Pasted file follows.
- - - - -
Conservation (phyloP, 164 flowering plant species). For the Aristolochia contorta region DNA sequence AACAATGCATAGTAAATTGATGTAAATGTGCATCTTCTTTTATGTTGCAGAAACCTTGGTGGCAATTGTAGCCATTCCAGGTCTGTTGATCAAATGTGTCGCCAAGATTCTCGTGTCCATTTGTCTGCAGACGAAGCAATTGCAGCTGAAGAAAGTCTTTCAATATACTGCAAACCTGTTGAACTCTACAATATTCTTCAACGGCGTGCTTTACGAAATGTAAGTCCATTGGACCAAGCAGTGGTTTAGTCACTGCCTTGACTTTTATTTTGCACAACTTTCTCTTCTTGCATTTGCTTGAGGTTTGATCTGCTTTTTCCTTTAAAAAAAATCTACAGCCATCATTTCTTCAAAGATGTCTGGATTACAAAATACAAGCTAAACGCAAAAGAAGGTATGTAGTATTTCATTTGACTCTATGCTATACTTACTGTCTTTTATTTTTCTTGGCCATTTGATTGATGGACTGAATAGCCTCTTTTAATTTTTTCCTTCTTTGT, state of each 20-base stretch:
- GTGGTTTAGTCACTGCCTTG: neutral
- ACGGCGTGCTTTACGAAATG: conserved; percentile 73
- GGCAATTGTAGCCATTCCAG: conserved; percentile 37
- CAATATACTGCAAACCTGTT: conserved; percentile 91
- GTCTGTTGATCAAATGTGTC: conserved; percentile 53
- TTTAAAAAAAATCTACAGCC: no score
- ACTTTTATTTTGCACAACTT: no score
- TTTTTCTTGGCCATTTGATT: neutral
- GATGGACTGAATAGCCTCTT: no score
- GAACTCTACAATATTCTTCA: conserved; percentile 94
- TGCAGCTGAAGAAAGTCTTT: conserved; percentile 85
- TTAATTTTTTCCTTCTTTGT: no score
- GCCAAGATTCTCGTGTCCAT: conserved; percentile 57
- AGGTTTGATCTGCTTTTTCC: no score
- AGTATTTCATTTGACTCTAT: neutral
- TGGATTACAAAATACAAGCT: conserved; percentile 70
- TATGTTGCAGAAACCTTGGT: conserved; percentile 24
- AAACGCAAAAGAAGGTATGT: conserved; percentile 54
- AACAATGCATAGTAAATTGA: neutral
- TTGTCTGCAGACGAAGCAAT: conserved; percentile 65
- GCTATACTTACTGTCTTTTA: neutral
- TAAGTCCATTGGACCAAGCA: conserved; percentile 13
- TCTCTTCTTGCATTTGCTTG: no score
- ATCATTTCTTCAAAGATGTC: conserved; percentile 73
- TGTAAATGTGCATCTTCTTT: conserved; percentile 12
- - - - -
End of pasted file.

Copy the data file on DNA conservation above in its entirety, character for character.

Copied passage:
Conservation (phyloP, 164 flowering plant species). For the Aristolochia contorta region DNA sequence AACAATGCATAGTAAATTGATGTAAATGTGCATCTTCTTTTATGTTGCAGAAACCTTGGTGGCAATTGTAGCCATTCCAGGTCTGTTGATCAAATGTGTCGCCAAGATTCTCGTGTCCATTTGTCTGCAGACGAAGCAATTGCAGCTGAAGAAAGTCTTTCAATATACTGCAAACCTGTTGAACTCTACAATATTCTTCAACGGCGTGCTTTACGAAATGTAAGTCCATTGGACCAAGCAGTGGTTTAGTCACTGCCTTGACTTTTATTTTGCACAACTTTCTCTTCTTGCATTTGCTTGAGGTTTGATCTGCTTTTTCCTTTAAAAAAAATCTACAGCCATCATTTCTTCAAAGATGTCTGGATTACAAAATACAAGCTAAACGCAAAAGAAGGTATGTAGTATTTCATTTGACTCTATGCTATACTTACTGTCTTTTATTTTTCTTGGCCATTTGATTGATGGACTGAATAGCCTCTTTTAATTTTTTCCTTCTTTGT, state of each 20-base stretch:
- GTGGTTTAGTCACTGCCTTG: neutral
- ACGGCGTGCTTTACGAAATG: conserved; percentile 73
- GGCAATTGTAGCCATTCCAG: conserved; percentile 37
- CAATATACTGCAAACCTGTT: conserved; percentile 91
- GTCTGTTGATCAAATGTGTC: conserved; percentile 53
- TTTAAAAAAAATCTACAGCC: no score
- ACTTTTATTTTGCACAACTT: no score
- TTTTTCTTGGCCATTTGATT: neutral
- GATGGACTGAATAGCCTCTT: no score
- GAACTCTACAATATTCTTCA: conserved; percentile 94
- TGCAGCTGAAGAAAGTCTTT: conserved; percentile 85
- TTAATTTTTTCCTTCTTTGT: no score
- GCCAAGATTCTCGTGTCCAT: conserved; percentile 57
- AGGTTTGATCTGCTTTTTCC: no score
- AGTATTTCATTTGACTCTAT: neutral
- TGGATTACAAAATACAAGCT: conserved; percentile 70
- TATGTTGCAGAAACCTTGGT: conserved; percentile 24
- AAACGCAAAAGAAGGTATGT: conserved; percentile 54
- AACAATGCATAGTAAATTGA: neutral
- TTGTCTGCAGACGAAGCAAT: conserved; percentile 65
- GCTATACTTACTGTCTTTTA: neutral
- TAAGTCCATTGGACCAAGCA: conserved; percentile 13
- TCTCTTCTTGCATTTGCTTG: no score
- ATCATTTCTTCAAAGATGTC: conserved; percentile 73
- TGTAAATGTGCATCTTCTTT: conserved; percentile 12